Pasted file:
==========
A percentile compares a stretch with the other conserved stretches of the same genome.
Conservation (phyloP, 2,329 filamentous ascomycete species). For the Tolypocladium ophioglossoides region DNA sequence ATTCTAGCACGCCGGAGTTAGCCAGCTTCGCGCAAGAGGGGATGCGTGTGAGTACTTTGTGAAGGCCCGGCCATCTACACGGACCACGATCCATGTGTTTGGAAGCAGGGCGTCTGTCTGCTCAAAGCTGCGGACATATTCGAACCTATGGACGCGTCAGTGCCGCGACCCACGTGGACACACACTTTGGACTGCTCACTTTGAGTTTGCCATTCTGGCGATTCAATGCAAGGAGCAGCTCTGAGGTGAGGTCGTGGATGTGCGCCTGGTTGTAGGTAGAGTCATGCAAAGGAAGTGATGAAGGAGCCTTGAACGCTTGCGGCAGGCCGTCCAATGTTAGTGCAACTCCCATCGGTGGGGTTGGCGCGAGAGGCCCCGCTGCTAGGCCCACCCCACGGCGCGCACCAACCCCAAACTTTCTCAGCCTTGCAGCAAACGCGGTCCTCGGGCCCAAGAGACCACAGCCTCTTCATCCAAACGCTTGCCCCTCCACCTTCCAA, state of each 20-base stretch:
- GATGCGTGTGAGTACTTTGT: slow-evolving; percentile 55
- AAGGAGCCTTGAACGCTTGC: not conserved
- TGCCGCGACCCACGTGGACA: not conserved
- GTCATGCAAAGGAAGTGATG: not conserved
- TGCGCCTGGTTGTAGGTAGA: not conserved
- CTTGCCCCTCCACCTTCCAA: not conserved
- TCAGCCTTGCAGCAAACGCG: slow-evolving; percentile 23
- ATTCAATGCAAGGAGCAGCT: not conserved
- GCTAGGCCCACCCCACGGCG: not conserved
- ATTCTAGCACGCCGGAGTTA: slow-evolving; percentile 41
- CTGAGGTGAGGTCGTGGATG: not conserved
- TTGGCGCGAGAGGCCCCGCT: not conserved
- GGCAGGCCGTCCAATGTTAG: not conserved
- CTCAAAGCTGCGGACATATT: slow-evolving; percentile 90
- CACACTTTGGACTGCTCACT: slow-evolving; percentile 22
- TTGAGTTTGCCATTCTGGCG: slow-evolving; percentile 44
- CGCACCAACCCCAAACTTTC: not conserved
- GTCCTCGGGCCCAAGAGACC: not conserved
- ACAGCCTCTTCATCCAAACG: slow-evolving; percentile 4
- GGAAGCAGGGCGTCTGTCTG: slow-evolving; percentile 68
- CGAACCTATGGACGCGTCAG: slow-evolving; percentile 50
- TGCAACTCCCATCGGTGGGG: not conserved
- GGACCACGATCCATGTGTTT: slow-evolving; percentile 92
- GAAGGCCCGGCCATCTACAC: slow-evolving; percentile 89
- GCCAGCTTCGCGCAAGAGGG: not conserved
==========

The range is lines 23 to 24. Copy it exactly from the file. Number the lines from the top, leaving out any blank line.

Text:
- CGAACCTATGGACGCGTCAG: slow-evolving; percentile 50
- TGCAACTCCCATCGGTGGGG: not conserved